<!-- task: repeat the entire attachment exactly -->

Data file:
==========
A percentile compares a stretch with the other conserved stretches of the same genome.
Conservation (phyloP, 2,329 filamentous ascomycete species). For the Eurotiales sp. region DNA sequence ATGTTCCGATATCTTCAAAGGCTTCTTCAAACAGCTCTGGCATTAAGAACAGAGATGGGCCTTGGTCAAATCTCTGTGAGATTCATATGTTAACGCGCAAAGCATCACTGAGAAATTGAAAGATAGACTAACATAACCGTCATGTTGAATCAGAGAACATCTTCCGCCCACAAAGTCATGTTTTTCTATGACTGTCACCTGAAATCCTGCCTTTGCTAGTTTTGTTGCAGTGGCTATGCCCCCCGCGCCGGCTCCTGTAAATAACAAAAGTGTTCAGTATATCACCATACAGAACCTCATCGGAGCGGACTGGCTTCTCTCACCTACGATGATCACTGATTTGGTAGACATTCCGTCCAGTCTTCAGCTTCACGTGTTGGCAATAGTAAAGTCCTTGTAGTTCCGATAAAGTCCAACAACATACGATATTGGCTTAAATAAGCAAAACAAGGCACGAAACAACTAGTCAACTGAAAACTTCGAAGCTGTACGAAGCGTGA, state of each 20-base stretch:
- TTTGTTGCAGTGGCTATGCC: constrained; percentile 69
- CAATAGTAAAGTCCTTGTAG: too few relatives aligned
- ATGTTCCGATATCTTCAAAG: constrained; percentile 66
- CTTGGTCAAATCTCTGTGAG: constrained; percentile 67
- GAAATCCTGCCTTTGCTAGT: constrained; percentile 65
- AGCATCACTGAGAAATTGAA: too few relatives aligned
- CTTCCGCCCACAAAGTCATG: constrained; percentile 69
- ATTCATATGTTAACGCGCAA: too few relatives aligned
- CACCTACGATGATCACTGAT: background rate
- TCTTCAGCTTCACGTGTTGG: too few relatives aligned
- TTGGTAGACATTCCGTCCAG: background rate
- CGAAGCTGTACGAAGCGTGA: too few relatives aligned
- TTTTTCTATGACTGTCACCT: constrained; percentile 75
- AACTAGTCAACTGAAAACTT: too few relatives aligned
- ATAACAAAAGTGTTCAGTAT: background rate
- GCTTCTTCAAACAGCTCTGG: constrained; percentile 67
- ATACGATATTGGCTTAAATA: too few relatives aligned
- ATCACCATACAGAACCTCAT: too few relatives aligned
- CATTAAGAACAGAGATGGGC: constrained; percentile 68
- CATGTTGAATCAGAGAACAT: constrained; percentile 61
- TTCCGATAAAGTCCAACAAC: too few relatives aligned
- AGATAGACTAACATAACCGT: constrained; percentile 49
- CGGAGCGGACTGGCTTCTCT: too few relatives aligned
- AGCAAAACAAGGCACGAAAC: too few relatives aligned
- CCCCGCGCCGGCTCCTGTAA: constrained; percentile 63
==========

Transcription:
A percentile compares a stretch with the other conserved stretches of the same genome.
Conservation (phyloP, 2,329 filamentous ascomycete species). For the Eurotiales sp. region DNA sequence ATGTTCCGATATCTTCAAAGGCTTCTTCAAACAGCTCTGGCATTAAGAACAGAGATGGGCCTTGGTCAAATCTCTGTGAGATTCATATGTTAACGCGCAAAGCATCACTGAGAAATTGAAAGATAGACTAACATAACCGTCATGTTGAATCAGAGAACATCTTCCGCCCACAAAGTCATGTTTTTCTATGACTGTCACCTGAAATCCTGCCTTTGCTAGTTTTGTTGCAGTGGCTATGCCCCCCGCGCCGGCTCCTGTAAATAACAAAAGTGTTCAGTATATCACCATACAGAACCTCATCGGAGCGGACTGGCTTCTCTCACCTACGATGATCACTGATTTGGTAGACATTCCGTCCAGTCTTCAGCTTCACGTGTTGGCAATAGTAAAGTCCTTGTAGTTCCGATAAAGTCCAACAACATACGATATTGGCTTAAATAAGCAAAACAAGGCACGAAACAACTAGTCAACTGAAAACTTCGAAGCTGTACGAAGCGTGA, state of each 20-base stretch:
- TTTGTTGCAGTGGCTATGCC: constrained; percentile 69
- CAATAGTAAAGTCCTTGTAG: too few relatives aligned
- ATGTTCCGATATCTTCAAAG: constrained; percentile 66
- CTTGGTCAAATCTCTGTGAG: constrained; percentile 67
- GAAATCCTGCCTTTGCTAGT: constrained; percentile 65
- AGCATCACTGAGAAATTGAA: too few relatives aligned
- CTTCCGCCCACAAAGTCATG: constrained; percentile 69
- ATTCATATGTTAACGCGCAA: too few relatives aligned
- CACCTACGATGATCACTGAT: background rate
- TCTTCAGCTTCACGTGTTGG: too few relatives aligned
- TTGGTAGACATTCCGTCCAG: background rate
- CGAAGCTGTACGAAGCGTGA: too few relatives aligned
- TTTTTCTATGACTGTCACCT: constrained; percentile 75
- AACTAGTCAACTGAAAACTT: too few relatives aligned
- ATAACAAAAGTGTTCAGTAT: background rate
- GCTTCTTCAAACAGCTCTGG: constrained; percentile 67
- ATACGATATTGGCTTAAATA: too few relatives aligned
- ATCACCATACAGAACCTCAT: too few relatives aligned
- CATTAAGAACAGAGATGGGC: constrained; percentile 68
- CATGTTGAATCAGAGAACAT: constrained; percentile 61
- TTCCGATAAAGTCCAACAAC: too few relatives aligned
- AGATAGACTAACATAACCGT: constrained; percentile 49
- CGGAGCGGACTGGCTTCTCT: too few relatives aligned
- AGCAAAACAAGGCACGAAAC: too few relatives aligned
- CCCCGCGCCGGCTCCTGTAA: constrained; percentile 63